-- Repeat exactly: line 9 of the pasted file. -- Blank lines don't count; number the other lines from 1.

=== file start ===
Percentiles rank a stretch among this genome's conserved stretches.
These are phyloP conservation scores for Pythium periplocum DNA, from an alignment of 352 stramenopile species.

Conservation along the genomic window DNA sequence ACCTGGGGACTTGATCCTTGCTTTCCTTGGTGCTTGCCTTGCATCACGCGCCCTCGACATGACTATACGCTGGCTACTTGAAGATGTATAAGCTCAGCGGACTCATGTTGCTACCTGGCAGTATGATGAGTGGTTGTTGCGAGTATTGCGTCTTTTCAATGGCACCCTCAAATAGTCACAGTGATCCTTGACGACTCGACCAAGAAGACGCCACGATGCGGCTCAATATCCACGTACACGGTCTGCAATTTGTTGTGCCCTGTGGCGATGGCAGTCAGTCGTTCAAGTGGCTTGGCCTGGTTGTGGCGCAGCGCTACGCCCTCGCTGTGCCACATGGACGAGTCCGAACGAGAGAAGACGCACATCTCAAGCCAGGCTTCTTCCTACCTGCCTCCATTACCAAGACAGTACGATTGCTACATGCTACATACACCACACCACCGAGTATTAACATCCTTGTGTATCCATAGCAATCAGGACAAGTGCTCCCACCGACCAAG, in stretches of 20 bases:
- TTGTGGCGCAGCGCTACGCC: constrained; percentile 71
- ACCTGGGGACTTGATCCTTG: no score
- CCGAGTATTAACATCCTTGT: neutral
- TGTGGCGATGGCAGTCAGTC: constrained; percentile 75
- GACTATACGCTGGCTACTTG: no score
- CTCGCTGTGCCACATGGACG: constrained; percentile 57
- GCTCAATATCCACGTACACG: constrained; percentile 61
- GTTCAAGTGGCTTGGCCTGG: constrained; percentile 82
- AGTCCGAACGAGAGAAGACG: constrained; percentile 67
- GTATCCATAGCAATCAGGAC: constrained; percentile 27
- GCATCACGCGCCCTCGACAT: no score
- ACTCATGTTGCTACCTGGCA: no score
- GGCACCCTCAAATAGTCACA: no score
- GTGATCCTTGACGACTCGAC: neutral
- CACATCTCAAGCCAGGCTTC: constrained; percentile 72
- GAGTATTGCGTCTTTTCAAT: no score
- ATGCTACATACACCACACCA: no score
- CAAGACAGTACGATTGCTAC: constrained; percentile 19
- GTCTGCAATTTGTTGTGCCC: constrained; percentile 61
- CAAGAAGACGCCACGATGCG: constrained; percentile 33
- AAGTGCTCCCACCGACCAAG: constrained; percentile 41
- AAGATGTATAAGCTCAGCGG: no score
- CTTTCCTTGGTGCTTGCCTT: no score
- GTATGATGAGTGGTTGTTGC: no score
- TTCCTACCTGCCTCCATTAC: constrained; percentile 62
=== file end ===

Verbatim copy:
- CTCGCTGTGCCACATGGACG: constrained; percentile 57